This ruling triggers important deadlines regarding the rights and responsibilities of the governmental body and of the requestor. For example, governmental bodies are prohibited from asking the attorney general to reconsider this ruling. Gov't Code § 552.301(f). If the governmental body wants to challenge this ruling, the governmental body must appeal by filing suit in Travis County within 30 calendar days. Id. § 552.324(b). In order to get the full benefit of such an appeal, the governmental body must file suit within 10 calendar days. Id. § 552.353(b)(3), (c). If the governmental body does not appeal this ruling and the governmental body does not comply with it, then both the requestor and the attorney general have the right to file suit against the governmental body to enforce this ruling. Id. § 552.321(a).
If this ruling requires the governmental body to release all or part of the requested information, the governmental body is responsible for taking the next step. Based on the statute, the attorney general expects that, within 10 calendar days of this ruling, the governmental body will do one of the following three things: 1) release the public records; 2) notify the requestor of the exact day, time, and place that copies of the records will be provided or that the records can be inspected; or 3) notify the requestor of the governmental body's intent to challenge this letter ruling in court. If the governmental body fails to do one of these three things within 10 calendar days of this ruling, then the requestor should report that failure to the attorney general's Open Government Hotline, toll free, at 877/673-6839. The requestor may also file a complaint with the district or county attorney. Id. § 552.3215(e).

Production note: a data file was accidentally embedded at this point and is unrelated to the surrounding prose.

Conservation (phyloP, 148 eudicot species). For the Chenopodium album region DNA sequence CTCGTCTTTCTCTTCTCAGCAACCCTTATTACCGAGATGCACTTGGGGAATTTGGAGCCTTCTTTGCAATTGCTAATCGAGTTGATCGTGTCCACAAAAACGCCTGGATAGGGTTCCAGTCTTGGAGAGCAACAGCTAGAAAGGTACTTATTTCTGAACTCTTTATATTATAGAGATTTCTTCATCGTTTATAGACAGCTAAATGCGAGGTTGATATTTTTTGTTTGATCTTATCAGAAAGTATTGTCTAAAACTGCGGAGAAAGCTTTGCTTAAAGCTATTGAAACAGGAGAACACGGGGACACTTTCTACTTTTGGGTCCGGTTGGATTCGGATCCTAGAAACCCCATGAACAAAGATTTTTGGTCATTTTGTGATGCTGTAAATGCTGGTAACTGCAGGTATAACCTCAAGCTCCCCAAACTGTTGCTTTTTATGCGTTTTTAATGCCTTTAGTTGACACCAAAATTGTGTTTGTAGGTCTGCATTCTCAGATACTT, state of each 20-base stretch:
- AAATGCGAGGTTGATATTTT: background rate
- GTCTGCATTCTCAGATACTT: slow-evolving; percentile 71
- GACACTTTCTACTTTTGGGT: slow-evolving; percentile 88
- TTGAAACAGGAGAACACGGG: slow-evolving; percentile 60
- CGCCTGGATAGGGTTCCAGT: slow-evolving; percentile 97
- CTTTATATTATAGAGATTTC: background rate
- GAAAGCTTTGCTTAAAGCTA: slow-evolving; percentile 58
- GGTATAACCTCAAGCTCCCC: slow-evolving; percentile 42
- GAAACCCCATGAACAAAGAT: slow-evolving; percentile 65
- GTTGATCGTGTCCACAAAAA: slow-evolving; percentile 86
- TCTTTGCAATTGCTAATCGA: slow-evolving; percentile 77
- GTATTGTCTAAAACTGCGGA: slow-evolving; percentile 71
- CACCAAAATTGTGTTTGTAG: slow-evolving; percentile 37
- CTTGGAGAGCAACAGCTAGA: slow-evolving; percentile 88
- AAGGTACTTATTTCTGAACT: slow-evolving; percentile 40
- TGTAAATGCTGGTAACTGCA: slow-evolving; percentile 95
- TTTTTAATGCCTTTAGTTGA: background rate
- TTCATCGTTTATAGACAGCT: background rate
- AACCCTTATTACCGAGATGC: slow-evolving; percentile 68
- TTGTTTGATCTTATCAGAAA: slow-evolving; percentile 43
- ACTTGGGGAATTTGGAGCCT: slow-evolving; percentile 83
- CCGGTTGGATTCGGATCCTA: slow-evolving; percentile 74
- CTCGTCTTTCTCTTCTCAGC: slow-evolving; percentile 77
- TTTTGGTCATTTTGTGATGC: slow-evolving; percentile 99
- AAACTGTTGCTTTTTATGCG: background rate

If this ruling requires or permits the governmental body to withhold all or some of the requested information, the requestor can appeal that decision by suing the governmental body. Id. § 552.321(a); Texas Department of Public Safety v. Gilbreath, 842 S.W.2d 408,411 (Tex. App.-Austin 1992, no writ).
Please remember that under the Act the release of information triggers certain procedures for costs and charges to the requestor. If records are released in compliance with this ruling, be sure that all charges for the information are at or below the legal amounts. Questions or complaints about over-charging must be directed to Hadassah Schloss at the Texas Building and Procurement Commission at 512/475-2497.
If the governmental body, the requestor, or any other person has questions or comments about this ruling, they may contact our office. We note that a third party may challenge this ruling by filing suit seeking to withhold information from a requestor. Gov't Code § 552.325. Although there is no statutory deadline for contacting us, the attorney general prefers to receive any comments within 10 calendar days of the date of this ruling.
Denis C. McElroy
c: Ms. Pamela Lee Hurn
POST OFFICE BOX 12548, AUSTIN, TEXAS 78711-2548 TEL: (512) 463-2100 WEB: WWW.OAG.STATE.TX.US